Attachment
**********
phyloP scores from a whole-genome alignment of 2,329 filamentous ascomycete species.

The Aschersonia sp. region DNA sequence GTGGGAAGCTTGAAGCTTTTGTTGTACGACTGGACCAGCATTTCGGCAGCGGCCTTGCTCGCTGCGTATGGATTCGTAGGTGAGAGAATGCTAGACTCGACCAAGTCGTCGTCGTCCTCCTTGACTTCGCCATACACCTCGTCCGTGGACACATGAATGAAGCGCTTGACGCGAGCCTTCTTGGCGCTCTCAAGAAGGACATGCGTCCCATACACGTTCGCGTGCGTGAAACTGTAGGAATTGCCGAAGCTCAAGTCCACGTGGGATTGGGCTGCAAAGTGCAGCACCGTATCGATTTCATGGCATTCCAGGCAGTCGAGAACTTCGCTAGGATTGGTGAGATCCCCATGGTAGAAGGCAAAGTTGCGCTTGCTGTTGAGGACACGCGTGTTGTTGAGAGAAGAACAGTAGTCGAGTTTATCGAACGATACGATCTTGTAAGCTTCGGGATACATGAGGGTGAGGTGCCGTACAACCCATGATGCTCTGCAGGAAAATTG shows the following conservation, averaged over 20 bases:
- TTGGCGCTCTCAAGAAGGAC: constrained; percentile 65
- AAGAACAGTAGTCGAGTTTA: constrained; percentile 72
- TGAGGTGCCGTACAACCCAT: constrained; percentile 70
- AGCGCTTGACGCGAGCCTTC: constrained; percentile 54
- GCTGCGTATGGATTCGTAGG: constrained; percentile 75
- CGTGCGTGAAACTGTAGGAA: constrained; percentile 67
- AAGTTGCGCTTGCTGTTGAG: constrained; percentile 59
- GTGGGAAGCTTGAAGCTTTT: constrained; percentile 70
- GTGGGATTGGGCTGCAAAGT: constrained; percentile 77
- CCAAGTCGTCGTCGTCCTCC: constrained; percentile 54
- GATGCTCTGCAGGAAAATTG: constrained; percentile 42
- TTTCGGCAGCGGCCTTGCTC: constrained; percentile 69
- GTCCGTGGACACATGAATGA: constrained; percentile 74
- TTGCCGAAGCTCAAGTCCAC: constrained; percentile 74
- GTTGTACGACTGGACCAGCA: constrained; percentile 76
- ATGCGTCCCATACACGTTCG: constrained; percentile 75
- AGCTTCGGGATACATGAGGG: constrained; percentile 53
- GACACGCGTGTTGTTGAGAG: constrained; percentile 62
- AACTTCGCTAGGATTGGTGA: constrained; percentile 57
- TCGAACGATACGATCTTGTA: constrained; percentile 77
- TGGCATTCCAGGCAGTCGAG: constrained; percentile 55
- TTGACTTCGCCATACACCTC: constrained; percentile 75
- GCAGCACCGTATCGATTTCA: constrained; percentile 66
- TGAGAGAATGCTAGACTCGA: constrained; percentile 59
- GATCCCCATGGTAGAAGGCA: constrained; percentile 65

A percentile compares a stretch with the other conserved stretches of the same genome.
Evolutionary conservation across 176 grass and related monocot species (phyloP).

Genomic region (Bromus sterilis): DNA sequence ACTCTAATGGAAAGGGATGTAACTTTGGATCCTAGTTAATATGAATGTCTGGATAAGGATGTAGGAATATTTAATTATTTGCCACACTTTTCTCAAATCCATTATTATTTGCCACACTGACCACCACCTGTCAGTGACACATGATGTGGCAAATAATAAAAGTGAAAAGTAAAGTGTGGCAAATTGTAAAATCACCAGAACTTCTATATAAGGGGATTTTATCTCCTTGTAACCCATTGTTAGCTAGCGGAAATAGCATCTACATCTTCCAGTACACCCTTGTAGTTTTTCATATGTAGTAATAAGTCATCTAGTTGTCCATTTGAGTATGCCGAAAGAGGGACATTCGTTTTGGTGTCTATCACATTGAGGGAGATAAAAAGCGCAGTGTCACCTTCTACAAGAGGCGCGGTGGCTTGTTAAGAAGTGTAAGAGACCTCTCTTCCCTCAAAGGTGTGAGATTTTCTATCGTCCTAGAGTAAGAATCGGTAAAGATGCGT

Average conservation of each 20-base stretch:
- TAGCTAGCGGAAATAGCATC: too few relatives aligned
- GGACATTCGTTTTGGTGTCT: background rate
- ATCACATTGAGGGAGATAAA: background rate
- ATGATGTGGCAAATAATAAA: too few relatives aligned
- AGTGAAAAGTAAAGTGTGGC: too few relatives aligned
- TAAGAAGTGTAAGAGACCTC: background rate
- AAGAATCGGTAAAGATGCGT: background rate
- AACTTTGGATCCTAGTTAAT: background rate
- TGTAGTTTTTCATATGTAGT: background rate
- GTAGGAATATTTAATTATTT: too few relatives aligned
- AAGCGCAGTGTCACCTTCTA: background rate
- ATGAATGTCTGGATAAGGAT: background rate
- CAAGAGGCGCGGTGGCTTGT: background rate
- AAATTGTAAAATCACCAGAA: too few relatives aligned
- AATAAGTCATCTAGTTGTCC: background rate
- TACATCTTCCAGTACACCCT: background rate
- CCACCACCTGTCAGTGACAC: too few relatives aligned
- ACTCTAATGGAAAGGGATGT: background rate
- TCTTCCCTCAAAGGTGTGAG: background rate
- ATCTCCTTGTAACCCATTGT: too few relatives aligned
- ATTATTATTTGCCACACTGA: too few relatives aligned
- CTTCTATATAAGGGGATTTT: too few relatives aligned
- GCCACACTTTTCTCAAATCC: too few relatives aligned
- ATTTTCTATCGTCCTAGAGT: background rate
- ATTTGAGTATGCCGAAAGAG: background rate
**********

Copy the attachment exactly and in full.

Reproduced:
phyloP scores from a whole-genome alignment of 2,329 filamentous ascomycete species.

The Aschersonia sp. region DNA sequence GTGGGAAGCTTGAAGCTTTTGTTGTACGACTGGACCAGCATTTCGGCAGCGGCCTTGCTCGCTGCGTATGGATTCGTAGGTGAGAGAATGCTAGACTCGACCAAGTCGTCGTCGTCCTCCTTGACTTCGCCATACACCTCGTCCGTGGACACATGAATGAAGCGCTTGACGCGAGCCTTCTTGGCGCTCTCAAGAAGGACATGCGTCCCATACACGTTCGCGTGCGTGAAACTGTAGGAATTGCCGAAGCTCAAGTCCACGTGGGATTGGGCTGCAAAGTGCAGCACCGTATCGATTTCATGGCATTCCAGGCAGTCGAGAACTTCGCTAGGATTGGTGAGATCCCCATGGTAGAAGGCAAAGTTGCGCTTGCTGTTGAGGACACGCGTGTTGTTGAGAGAAGAACAGTAGTCGAGTTTATCGAACGATACGATCTTGTAAGCTTCGGGATACATGAGGGTGAGGTGCCGTACAACCCATGATGCTCTGCAGGAAAATTG shows the following conservation, averaged over 20 bases:
- TTGGCGCTCTCAAGAAGGAC: constrained; percentile 65
- AAGAACAGTAGTCGAGTTTA: constrained; percentile 72
- TGAGGTGCCGTACAACCCAT: constrained; percentile 70
- AGCGCTTGACGCGAGCCTTC: constrained; percentile 54
- GCTGCGTATGGATTCGTAGG: constrained; percentile 75
- CGTGCGTGAAACTGTAGGAA: constrained; percentile 67
- AAGTTGCGCTTGCTGTTGAG: constrained; percentile 59
- GTGGGAAGCTTGAAGCTTTT: constrained; percentile 70
- GTGGGATTGGGCTGCAAAGT: constrained; percentile 77
- CCAAGTCGTCGTCGTCCTCC: constrained; percentile 54
- GATGCTCTGCAGGAAAATTG: constrained; percentile 42
- TTTCGGCAGCGGCCTTGCTC: constrained; percentile 69
- GTCCGTGGACACATGAATGA: constrained; percentile 74
- TTGCCGAAGCTCAAGTCCAC: constrained; percentile 74
- GTTGTACGACTGGACCAGCA: constrained; percentile 76
- ATGCGTCCCATACACGTTCG: constrained; percentile 75
- AGCTTCGGGATACATGAGGG: constrained; percentile 53
- GACACGCGTGTTGTTGAGAG: constrained; percentile 62
- AACTTCGCTAGGATTGGTGA: constrained; percentile 57
- TCGAACGATACGATCTTGTA: constrained; percentile 77
- TGGCATTCCAGGCAGTCGAG: constrained; percentile 55
- TTGACTTCGCCATACACCTC: constrained; percentile 75
- GCAGCACCGTATCGATTTCA: constrained; percentile 66
- TGAGAGAATGCTAGACTCGA: constrained; percentile 59
- GATCCCCATGGTAGAAGGCA: constrained; percentile 65

A percentile compares a stretch with the other conserved stretches of the same genome.
Evolutionary conservation across 176 grass and related monocot species (phyloP).

Genomic region (Bromus sterilis): DNA sequence ACTCTAATGGAAAGGGATGTAACTTTGGATCCTAGTTAATATGAATGTCTGGATAAGGATGTAGGAATATTTAATTATTTGCCACACTTTTCTCAAATCCATTATTATTTGCCACACTGACCACCACCTGTCAGTGACACATGATGTGGCAAATAATAAAAGTGAAAAGTAAAGTGTGGCAAATTGTAAAATCACCAGAACTTCTATATAAGGGGATTTTATCTCCTTGTAACCCATTGTTAGCTAGCGGAAATAGCATCTACATCTTCCAGTACACCCTTGTAGTTTTTCATATGTAGTAATAAGTCATCTAGTTGTCCATTTGAGTATGCCGAAAGAGGGACATTCGTTTTGGTGTCTATCACATTGAGGGAGATAAAAAGCGCAGTGTCACCTTCTACAAGAGGCGCGGTGGCTTGTTAAGAAGTGTAAGAGACCTCTCTTCCCTCAAAGGTGTGAGATTTTCTATCGTCCTAGAGTAAGAATCGGTAAAGATGCGT

Average conservation of each 20-base stretch:
- TAGCTAGCGGAAATAGCATC: too few relatives aligned
- GGACATTCGTTTTGGTGTCT: background rate
- ATCACATTGAGGGAGATAAA: background rate
- ATGATGTGGCAAATAATAAA: too few relatives aligned
- AGTGAAAAGTAAAGTGTGGC: too few relatives aligned
- TAAGAAGTGTAAGAGACCTC: background rate
- AAGAATCGGTAAAGATGCGT: background rate
- AACTTTGGATCCTAGTTAAT: background rate
- TGTAGTTTTTCATATGTAGT: background rate
- GTAGGAATATTTAATTATTT: too few relatives aligned
- AAGCGCAGTGTCACCTTCTA: background rate
- ATGAATGTCTGGATAAGGAT: background rate
- CAAGAGGCGCGGTGGCTTGT: background rate
- AAATTGTAAAATCACCAGAA: too few relatives aligned
- AATAAGTCATCTAGTTGTCC: background rate
- TACATCTTCCAGTACACCCT: background rate
- CCACCACCTGTCAGTGACAC: too few relatives aligned
- ACTCTAATGGAAAGGGATGT: background rate
- TCTTCCCTCAAAGGTGTGAG: background rate
- ATCTCCTTGTAACCCATTGT: too few relatives aligned
- ATTATTATTTGCCACACTGA: too few relatives aligned
- CTTCTATATAAGGGGATTTT: too few relatives aligned
- GCCACACTTTTCTCAAATCC: too few relatives aligned
- ATTTTCTATCGTCCTAGAGT: background rate
- ATTTGAGTATGCCGAAAGAG: background rate